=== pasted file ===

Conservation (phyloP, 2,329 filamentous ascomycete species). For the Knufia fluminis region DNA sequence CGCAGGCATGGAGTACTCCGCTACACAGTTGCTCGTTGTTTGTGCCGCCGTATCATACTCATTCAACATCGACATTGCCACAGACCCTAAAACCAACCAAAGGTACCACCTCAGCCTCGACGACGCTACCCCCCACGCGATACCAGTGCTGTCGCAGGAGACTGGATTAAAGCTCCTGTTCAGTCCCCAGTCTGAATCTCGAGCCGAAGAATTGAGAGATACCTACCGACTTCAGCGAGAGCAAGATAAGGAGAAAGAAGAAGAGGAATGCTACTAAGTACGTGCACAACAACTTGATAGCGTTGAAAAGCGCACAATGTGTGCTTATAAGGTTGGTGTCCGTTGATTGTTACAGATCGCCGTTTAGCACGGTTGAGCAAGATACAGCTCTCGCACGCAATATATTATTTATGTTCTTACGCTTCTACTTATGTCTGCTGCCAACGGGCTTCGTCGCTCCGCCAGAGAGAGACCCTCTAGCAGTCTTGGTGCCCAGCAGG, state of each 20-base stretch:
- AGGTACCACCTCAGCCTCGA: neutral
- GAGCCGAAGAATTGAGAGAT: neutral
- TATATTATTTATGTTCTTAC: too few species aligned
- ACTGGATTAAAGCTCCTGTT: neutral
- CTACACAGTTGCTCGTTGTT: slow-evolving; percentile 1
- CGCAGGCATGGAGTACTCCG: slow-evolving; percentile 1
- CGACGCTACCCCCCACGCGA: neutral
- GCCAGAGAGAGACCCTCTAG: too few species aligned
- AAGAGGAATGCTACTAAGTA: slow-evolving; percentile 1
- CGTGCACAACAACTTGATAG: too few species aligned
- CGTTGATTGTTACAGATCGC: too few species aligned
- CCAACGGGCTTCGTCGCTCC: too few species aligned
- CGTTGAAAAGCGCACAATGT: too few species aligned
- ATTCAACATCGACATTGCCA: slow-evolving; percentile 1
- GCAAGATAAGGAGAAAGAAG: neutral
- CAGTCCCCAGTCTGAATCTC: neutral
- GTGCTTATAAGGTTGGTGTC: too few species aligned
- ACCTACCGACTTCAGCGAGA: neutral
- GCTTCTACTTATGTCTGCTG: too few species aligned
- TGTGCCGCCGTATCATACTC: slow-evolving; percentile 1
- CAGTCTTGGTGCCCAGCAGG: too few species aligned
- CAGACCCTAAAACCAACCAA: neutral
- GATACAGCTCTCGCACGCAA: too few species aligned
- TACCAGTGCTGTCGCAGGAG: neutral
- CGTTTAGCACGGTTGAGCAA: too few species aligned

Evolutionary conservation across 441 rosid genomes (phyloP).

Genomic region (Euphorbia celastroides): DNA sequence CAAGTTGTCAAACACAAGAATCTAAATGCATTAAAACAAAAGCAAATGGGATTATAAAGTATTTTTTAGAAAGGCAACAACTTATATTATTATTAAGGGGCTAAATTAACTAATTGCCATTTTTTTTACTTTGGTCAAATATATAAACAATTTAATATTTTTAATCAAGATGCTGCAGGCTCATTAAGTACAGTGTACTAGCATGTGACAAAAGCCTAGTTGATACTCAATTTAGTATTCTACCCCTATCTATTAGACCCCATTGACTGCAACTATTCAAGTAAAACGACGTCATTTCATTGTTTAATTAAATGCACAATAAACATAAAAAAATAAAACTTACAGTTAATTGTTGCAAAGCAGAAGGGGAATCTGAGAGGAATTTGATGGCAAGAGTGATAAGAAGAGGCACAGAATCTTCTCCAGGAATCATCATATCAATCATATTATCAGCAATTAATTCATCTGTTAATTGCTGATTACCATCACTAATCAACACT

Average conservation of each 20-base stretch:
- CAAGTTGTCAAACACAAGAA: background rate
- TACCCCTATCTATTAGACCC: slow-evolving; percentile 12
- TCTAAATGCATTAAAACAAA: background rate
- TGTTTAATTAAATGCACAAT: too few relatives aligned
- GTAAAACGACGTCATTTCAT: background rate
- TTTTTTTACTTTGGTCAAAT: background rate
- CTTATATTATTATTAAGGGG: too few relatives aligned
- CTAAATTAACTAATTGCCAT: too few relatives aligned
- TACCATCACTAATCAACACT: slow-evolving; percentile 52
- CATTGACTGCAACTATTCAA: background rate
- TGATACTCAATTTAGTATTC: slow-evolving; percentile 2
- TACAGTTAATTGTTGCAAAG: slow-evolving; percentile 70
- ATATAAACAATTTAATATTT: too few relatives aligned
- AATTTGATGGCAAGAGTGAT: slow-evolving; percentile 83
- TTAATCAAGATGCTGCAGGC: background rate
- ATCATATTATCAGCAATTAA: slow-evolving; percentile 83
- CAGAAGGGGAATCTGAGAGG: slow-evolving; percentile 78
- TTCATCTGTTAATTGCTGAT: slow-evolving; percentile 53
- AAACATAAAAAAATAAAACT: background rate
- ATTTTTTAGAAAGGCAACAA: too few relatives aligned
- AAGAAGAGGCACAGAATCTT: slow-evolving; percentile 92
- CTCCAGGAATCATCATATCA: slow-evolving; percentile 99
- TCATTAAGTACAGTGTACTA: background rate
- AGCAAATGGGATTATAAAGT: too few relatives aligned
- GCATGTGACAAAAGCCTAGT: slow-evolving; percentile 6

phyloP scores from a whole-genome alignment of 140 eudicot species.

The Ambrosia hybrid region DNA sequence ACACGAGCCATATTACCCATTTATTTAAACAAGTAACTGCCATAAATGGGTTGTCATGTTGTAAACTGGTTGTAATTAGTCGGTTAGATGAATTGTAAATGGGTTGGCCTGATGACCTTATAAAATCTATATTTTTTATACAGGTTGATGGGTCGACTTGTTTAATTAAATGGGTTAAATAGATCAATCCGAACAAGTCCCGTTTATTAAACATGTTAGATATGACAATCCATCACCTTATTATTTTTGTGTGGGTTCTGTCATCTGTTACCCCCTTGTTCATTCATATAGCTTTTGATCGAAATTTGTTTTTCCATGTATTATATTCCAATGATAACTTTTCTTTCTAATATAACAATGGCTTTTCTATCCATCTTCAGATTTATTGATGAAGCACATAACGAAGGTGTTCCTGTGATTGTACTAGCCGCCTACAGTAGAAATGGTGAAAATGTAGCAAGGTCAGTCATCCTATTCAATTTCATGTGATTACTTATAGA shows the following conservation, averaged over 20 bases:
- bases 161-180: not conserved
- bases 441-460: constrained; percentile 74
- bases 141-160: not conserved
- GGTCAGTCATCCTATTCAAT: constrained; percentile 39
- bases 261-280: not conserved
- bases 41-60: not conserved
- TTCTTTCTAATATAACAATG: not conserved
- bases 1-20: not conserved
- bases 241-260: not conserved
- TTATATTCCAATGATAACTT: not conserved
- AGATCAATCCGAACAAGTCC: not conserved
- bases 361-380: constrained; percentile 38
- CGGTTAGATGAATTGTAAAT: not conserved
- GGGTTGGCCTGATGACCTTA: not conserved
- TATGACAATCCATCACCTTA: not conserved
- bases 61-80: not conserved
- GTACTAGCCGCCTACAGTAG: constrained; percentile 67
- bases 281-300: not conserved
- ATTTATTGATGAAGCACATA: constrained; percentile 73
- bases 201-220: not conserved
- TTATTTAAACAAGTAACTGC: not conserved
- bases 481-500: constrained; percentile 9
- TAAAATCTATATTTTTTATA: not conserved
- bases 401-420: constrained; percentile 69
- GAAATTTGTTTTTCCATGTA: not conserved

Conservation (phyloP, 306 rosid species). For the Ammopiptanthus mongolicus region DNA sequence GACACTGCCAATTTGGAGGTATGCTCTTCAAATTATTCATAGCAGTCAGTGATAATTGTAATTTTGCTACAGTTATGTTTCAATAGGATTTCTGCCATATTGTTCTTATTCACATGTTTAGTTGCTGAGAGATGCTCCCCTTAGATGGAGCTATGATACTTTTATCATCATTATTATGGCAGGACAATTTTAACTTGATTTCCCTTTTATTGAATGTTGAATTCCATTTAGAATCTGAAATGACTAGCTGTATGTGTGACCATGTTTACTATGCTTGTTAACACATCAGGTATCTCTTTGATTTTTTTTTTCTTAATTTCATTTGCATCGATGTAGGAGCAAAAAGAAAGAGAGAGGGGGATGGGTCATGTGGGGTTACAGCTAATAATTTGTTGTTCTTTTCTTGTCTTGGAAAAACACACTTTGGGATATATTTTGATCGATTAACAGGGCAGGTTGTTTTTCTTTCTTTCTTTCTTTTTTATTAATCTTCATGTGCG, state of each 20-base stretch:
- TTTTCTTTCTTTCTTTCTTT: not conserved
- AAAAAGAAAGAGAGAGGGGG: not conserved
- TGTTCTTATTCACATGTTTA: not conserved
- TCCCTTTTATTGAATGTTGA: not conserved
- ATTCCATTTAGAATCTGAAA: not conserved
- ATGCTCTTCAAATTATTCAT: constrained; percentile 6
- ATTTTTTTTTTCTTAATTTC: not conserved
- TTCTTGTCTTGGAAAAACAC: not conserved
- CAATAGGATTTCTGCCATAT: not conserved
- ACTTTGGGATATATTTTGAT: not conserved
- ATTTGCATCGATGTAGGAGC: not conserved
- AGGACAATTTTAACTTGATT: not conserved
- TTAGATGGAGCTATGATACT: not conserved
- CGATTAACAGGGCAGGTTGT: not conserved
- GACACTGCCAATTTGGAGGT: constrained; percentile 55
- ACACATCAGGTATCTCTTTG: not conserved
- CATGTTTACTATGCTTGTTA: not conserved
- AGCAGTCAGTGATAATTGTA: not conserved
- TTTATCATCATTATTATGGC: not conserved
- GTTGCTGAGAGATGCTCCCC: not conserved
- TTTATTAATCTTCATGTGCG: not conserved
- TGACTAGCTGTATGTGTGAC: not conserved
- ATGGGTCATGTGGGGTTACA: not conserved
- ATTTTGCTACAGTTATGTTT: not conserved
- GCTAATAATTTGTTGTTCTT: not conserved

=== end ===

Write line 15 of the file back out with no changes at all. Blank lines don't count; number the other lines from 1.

- ATTCAACATCGACATTGCCA: slow-evolving; percentile 1